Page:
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Letter to the Editor
1 (
1
); 122-123
doi:
10.25259/FH_20230101_118

Feasting Vs Fasting: Can Nutritional Literacy Protect our Future Health?

MCH Department, Sultan Qaboos University, Oman
Corresponding Author: Ms. Frincy Francis, M. Sc Nursing Lecturer, MCH Department Sultan Qaboos University, Oman frincy.s@squ.edu.om

How to cite: Francis F. Feasting vs Fasting: Can nutritional literacy protect our future health? Future Health 2023;1(1):118-119

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This is an open access journal, and articles are distributed under the terms of the Creative Commons Attribution-NonCommercial-ShareAlike 4.0 License, which allows others to remix, tweak, and build upon the work non-commercially, as long as appropriate credit is given and the new creations are licensed under the identical terms.

Sir, India is home of different cultural values, customs, traditions, practises, and civilization and similarly, generate different food practises. Due to a hectic lifestyle and poor focus on nutrition, India is “en route” to witness a doubling in the prevalence of both overweight and malnourishment and a tripling in the prevalence of obesity among the adult population by 2040. This increasing trend is not the good news with the impact of obesity on the overall health of men, women, and children. A forecast article predicts that the largest increase in the overweight and obesity will be seen among the older populations and in rural areas compared to urban areas.1 Another alarming statistic reported by UNICEF's World Obesity Atlas for 2022 predicted that by 2030 India would witness 27 million obese children.2 The increase in body fat is the underlying risk factor for various noncommunicable diseases, such as cancers, Type 2 Diabetes Mellitus, lungs and heart ailments, resulting in early deaths. Consuming large amounts of processed or junk foods are one of the leading causes of overweight and obesity. Other causes are lack of physical activity, genetics, or certain medical reasons.3 Similarly, malnutrition exists in our country, described by the World Health Organisation as excesses or deficiencies in the energy intake of nutrients. Maternal, infant and child health nutrition plays a significant role in the social status and scholastic functioning of children. Reports from the United Nations International Children's Emergency Fund, National Health and Family Survey and World Health Organization have highlighted that the rates of malnutrition are alarming.4

Both feasting and fasting are influenced by social and environmental factors such as availability of nutritious foods, food processing and cooking skills, differences in food supply based on races, cultural differences, etc. These factors influence nutrition behaviour (right food choices, eating habits, healthy cooking) of people, and it has been found from the evidence that nutrition behaviour is somewhere linked to nutritional literacy.5 In developing countries like India, above both extreme practices are found. Feasting in the form of overconsumption of commercially available fast foods and fasting which is either undereating or being on extreme calorie deficit or inaccessibility to appropriate food sources resulting in malnutrition. To improve the food security and at the same time to reduce the burden of both overweight and malnutrition related morbidities, it is fundamental to have food and nutritional literacy.6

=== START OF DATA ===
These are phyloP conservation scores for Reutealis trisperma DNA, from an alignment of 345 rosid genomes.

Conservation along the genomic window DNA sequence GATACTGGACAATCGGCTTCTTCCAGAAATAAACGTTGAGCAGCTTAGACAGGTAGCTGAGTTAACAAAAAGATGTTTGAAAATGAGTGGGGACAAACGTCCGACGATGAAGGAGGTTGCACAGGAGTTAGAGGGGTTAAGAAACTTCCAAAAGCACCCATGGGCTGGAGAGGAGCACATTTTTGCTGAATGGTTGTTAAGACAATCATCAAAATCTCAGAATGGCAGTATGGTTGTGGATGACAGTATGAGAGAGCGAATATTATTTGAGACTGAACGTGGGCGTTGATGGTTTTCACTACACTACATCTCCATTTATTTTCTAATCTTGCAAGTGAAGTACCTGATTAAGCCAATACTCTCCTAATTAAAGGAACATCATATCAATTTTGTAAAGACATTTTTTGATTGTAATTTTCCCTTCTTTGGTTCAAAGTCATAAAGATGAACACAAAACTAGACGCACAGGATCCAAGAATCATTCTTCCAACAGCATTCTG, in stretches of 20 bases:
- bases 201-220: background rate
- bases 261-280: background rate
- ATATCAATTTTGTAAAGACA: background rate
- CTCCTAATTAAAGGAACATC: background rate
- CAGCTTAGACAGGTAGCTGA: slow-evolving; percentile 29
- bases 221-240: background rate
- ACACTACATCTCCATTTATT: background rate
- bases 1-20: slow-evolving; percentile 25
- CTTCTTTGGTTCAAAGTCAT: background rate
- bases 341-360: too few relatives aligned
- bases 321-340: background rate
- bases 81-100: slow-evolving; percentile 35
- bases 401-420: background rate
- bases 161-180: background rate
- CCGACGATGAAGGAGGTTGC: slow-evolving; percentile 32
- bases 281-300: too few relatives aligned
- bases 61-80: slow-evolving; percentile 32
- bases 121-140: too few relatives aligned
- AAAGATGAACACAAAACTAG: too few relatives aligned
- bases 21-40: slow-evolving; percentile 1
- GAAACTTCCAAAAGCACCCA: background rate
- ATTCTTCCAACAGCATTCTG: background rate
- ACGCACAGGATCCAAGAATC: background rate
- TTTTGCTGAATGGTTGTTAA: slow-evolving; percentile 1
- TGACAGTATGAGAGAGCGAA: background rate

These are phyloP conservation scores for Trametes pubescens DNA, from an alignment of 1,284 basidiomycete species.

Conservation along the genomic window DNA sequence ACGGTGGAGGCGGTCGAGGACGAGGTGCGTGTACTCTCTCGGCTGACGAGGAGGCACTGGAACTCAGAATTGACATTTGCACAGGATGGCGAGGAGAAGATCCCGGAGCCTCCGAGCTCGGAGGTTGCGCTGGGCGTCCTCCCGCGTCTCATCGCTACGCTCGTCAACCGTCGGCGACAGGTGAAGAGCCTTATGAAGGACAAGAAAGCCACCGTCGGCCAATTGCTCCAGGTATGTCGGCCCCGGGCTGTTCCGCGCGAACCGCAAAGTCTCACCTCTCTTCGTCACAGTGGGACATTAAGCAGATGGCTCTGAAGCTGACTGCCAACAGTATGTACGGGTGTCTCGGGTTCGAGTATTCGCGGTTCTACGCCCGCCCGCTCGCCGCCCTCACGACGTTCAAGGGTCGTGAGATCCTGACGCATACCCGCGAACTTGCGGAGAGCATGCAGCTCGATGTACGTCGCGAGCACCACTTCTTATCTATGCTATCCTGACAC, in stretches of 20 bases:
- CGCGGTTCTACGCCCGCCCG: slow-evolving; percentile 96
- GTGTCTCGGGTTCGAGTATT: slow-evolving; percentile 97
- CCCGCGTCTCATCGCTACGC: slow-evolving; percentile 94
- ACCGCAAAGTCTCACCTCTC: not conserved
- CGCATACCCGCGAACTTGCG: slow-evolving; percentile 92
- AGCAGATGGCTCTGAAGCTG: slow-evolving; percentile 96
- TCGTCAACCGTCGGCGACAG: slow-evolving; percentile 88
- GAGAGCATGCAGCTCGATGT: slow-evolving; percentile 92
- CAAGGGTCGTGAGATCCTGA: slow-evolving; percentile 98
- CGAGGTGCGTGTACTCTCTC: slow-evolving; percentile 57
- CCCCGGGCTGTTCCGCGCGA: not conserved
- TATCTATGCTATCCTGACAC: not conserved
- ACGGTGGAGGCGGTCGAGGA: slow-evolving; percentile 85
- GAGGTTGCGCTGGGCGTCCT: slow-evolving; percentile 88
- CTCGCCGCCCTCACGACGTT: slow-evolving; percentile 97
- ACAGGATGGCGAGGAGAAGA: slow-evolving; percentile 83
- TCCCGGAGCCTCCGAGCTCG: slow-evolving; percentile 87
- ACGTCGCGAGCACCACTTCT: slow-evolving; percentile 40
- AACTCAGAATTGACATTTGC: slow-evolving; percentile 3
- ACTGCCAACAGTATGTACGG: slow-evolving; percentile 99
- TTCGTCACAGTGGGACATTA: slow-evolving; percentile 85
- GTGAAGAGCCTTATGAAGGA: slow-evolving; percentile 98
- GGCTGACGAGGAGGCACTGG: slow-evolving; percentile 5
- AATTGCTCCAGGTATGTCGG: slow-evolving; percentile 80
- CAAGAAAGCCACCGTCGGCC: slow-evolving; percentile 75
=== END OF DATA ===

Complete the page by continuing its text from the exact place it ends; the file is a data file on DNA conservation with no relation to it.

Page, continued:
Food and nutritional literacy are described as a set of skills and knowledge related to food. If these skills and knowledge are appropriately acquired by an individual, then it would empower oneself to make wise informed choices about food and its nutritional values.7 Learning about food and nutrition begins from the school age in India, yet the impact of this education has failed to reflect the required nutritional behaviour towards maintaining health. It is important to revise the curriculum to include more of skill focussed nutrition education and culinary training.8 As an initiative to promote healthy foods Ministry of Health and Family welfare jointly with Food Safety Standards Authority of India (FSSAI) declared the year 2023 as the Year of Millets. Guidelines to incorporate nutritious meals in hospitals, canteens and schools are in pipeline to integrate right nutrition.9

Various policies and programs were launched to promote nutritional literacy, but certain barriers are taking lead; for instance, in case of overeating such as advertisement of junk foods, availability of finger foods within few minutes at the doorstep, increasing trend of dining out. Similarly, in case of malnourishment, lower socioeconomic status, increase in calorie deficit to be in shape among new young's, lack of information about food practises and consumption, etc acting as major barriers.10

Concerning dramatic increase in lifestyle-related diseases, there is need of nutritional literacy among the population which can be achieved through nutritional advisors and instructors in the hospitals to educate the patients. Evidence suggests that it may be incorporated in the curriculum of students or implementation of school, college and community-based nutritional health intervention/ awareness programs to advance their nutritional literacy. There is need of involve stakeholders within the Government and outside both at the central and state level to formulate and implement the policies regarding nutritional health at the core level.10,11

Very limited research studies are published from the developing countries to report regarding the parents, teachers or healthcare providers' knowledge and skills about food and nutrition literacy, therefore, more research is warranted for evaluating the barriers related to its proficiency and implementation of good nutritional practices.

References

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